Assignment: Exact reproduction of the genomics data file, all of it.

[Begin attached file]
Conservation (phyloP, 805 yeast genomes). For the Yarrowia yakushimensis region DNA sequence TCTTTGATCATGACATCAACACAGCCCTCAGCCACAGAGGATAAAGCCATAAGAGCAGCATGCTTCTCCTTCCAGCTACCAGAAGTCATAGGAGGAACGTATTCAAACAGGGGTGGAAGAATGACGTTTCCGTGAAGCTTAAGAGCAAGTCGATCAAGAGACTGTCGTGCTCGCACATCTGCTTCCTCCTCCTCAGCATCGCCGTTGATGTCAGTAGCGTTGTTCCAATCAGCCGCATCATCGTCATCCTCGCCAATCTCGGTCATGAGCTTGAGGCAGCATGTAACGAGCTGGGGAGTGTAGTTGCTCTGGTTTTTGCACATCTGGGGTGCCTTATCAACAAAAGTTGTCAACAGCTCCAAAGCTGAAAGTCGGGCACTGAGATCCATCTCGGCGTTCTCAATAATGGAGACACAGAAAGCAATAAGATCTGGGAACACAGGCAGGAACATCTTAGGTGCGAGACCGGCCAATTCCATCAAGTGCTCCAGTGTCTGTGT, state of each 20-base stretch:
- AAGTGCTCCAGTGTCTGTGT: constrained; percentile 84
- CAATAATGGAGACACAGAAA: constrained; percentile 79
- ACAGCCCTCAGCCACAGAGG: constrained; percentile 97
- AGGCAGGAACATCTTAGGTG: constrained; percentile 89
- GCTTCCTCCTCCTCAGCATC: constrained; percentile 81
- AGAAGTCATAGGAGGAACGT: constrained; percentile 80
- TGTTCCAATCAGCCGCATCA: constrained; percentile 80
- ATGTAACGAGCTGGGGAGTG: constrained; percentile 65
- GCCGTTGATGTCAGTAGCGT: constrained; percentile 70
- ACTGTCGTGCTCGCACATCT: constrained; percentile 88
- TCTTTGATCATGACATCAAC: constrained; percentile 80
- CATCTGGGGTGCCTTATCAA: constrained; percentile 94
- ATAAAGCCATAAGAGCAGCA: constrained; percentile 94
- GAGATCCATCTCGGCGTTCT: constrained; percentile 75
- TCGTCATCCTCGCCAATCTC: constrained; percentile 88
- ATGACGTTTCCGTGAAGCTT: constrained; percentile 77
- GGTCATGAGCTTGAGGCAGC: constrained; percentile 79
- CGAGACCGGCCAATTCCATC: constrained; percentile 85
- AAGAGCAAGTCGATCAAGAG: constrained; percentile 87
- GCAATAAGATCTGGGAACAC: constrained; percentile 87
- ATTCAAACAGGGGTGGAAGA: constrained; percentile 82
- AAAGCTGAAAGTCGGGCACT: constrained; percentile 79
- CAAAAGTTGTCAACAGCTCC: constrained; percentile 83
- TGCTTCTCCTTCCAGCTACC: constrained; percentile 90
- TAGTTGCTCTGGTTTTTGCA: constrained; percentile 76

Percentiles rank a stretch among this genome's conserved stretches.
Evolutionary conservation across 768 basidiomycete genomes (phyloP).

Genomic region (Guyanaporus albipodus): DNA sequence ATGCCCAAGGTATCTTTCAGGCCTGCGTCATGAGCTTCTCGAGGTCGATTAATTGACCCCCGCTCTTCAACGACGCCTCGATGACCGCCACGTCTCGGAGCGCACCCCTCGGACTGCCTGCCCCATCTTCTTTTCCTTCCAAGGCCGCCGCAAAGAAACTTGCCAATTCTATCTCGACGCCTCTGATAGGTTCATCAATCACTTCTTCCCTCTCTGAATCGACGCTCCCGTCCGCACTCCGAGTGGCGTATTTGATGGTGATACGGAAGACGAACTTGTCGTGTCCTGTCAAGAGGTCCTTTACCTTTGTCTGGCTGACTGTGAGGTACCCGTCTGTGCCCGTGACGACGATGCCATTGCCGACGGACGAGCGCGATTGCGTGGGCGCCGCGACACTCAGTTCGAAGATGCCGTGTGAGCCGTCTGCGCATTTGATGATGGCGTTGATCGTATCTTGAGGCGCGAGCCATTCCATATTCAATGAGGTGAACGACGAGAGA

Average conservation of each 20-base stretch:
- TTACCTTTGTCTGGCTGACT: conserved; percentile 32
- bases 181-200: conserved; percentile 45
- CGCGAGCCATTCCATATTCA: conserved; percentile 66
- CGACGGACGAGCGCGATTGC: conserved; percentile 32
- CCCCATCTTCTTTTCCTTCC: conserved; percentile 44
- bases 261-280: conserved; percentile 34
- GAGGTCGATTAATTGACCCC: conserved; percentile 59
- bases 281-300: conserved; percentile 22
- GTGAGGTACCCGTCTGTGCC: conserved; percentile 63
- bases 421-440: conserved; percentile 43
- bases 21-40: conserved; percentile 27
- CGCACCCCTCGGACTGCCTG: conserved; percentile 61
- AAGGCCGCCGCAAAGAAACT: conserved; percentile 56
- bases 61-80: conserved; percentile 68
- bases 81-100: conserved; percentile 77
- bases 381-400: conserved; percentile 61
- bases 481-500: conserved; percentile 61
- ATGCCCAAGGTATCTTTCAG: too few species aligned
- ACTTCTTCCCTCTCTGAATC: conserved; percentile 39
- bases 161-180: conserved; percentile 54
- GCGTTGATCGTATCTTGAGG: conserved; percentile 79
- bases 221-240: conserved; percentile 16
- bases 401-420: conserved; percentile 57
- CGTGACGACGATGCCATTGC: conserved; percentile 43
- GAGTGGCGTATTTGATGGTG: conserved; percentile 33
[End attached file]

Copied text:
Conservation (phyloP, 805 yeast genomes). For the Yarrowia yakushimensis region DNA sequence TCTTTGATCATGACATCAACACAGCCCTCAGCCACAGAGGATAAAGCCATAAGAGCAGCATGCTTCTCCTTCCAGCTACCAGAAGTCATAGGAGGAACGTATTCAAACAGGGGTGGAAGAATGACGTTTCCGTGAAGCTTAAGAGCAAGTCGATCAAGAGACTGTCGTGCTCGCACATCTGCTTCCTCCTCCTCAGCATCGCCGTTGATGTCAGTAGCGTTGTTCCAATCAGCCGCATCATCGTCATCCTCGCCAATCTCGGTCATGAGCTTGAGGCAGCATGTAACGAGCTGGGGAGTGTAGTTGCTCTGGTTTTTGCACATCTGGGGTGCCTTATCAACAAAAGTTGTCAACAGCTCCAAAGCTGAAAGTCGGGCACTGAGATCCATCTCGGCGTTCTCAATAATGGAGACACAGAAAGCAATAAGATCTGGGAACACAGGCAGGAACATCTTAGGTGCGAGACCGGCCAATTCCATCAAGTGCTCCAGTGTCTGTGT, state of each 20-base stretch:
- AAGTGCTCCAGTGTCTGTGT: constrained; percentile 84
- CAATAATGGAGACACAGAAA: constrained; percentile 79
- ACAGCCCTCAGCCACAGAGG: constrained; percentile 97
- AGGCAGGAACATCTTAGGTG: constrained; percentile 89
- GCTTCCTCCTCCTCAGCATC: constrained; percentile 81
- AGAAGTCATAGGAGGAACGT: constrained; percentile 80
- TGTTCCAATCAGCCGCATCA: constrained; percentile 80
- ATGTAACGAGCTGGGGAGTG: constrained; percentile 65
- GCCGTTGATGTCAGTAGCGT: constrained; percentile 70
- ACTGTCGTGCTCGCACATCT: constrained; percentile 88
- TCTTTGATCATGACATCAAC: constrained; percentile 80
- CATCTGGGGTGCCTTATCAA: constrained; percentile 94
- ATAAAGCCATAAGAGCAGCA: constrained; percentile 94
- GAGATCCATCTCGGCGTTCT: constrained; percentile 75
- TCGTCATCCTCGCCAATCTC: constrained; percentile 88
- ATGACGTTTCCGTGAAGCTT: constrained; percentile 77
- GGTCATGAGCTTGAGGCAGC: constrained; percentile 79
- CGAGACCGGCCAATTCCATC: constrained; percentile 85
- AAGAGCAAGTCGATCAAGAG: constrained; percentile 87
- GCAATAAGATCTGGGAACAC: constrained; percentile 87
- ATTCAAACAGGGGTGGAAGA: constrained; percentile 82
- AAAGCTGAAAGTCGGGCACT: constrained; percentile 79
- CAAAAGTTGTCAACAGCTCC: constrained; percentile 83
- TGCTTCTCCTTCCAGCTACC: constrained; percentile 90
- TAGTTGCTCTGGTTTTTGCA: constrained; percentile 76

Percentiles rank a stretch among this genome's conserved stretches.
Evolutionary conservation across 768 basidiomycete genomes (phyloP).

Genomic region (Guyanaporus albipodus): DNA sequence ATGCCCAAGGTATCTTTCAGGCCTGCGTCATGAGCTTCTCGAGGTCGATTAATTGACCCCCGCTCTTCAACGACGCCTCGATGACCGCCACGTCTCGGAGCGCACCCCTCGGACTGCCTGCCCCATCTTCTTTTCCTTCCAAGGCCGCCGCAAAGAAACTTGCCAATTCTATCTCGACGCCTCTGATAGGTTCATCAATCACTTCTTCCCTCTCTGAATCGACGCTCCCGTCCGCACTCCGAGTGGCGTATTTGATGGTGATACGGAAGACGAACTTGTCGTGTCCTGTCAAGAGGTCCTTTACCTTTGTCTGGCTGACTGTGAGGTACCCGTCTGTGCCCGTGACGACGATGCCATTGCCGACGGACGAGCGCGATTGCGTGGGCGCCGCGACACTCAGTTCGAAGATGCCGTGTGAGCCGTCTGCGCATTTGATGATGGCGTTGATCGTATCTTGAGGCGCGAGCCATTCCATATTCAATGAGGTGAACGACGAGAGA

Average conservation of each 20-base stretch:
- TTACCTTTGTCTGGCTGACT: conserved; percentile 32
- bases 181-200: conserved; percentile 45
- CGCGAGCCATTCCATATTCA: conserved; percentile 66
- CGACGGACGAGCGCGATTGC: conserved; percentile 32
- CCCCATCTTCTTTTCCTTCC: conserved; percentile 44
- bases 261-280: conserved; percentile 34
- GAGGTCGATTAATTGACCCC: conserved; percentile 59
- bases 281-300: conserved; percentile 22
- GTGAGGTACCCGTCTGTGCC: conserved; percentile 63
- bases 421-440: conserved; percentile 43
- bases 21-40: conserved; percentile 27
- CGCACCCCTCGGACTGCCTG: conserved; percentile 61
- AAGGCCGCCGCAAAGAAACT: conserved; percentile 56
- bases 61-80: conserved; percentile 68
- bases 81-100: conserved; percentile 77
- bases 381-400: conserved; percentile 61
- bases 481-500: conserved; percentile 61
- ATGCCCAAGGTATCTTTCAG: too few species aligned
- ACTTCTTCCCTCTCTGAATC: conserved; percentile 39
- bases 161-180: conserved; percentile 54
- GCGTTGATCGTATCTTGAGG: conserved; percentile 79
- bases 221-240: conserved; percentile 16
- bases 401-420: conserved; percentile 57
- CGTGACGACGATGCCATTGC: conserved; percentile 43
- GAGTGGCGTATTTGATGGTG: conserved; percentile 33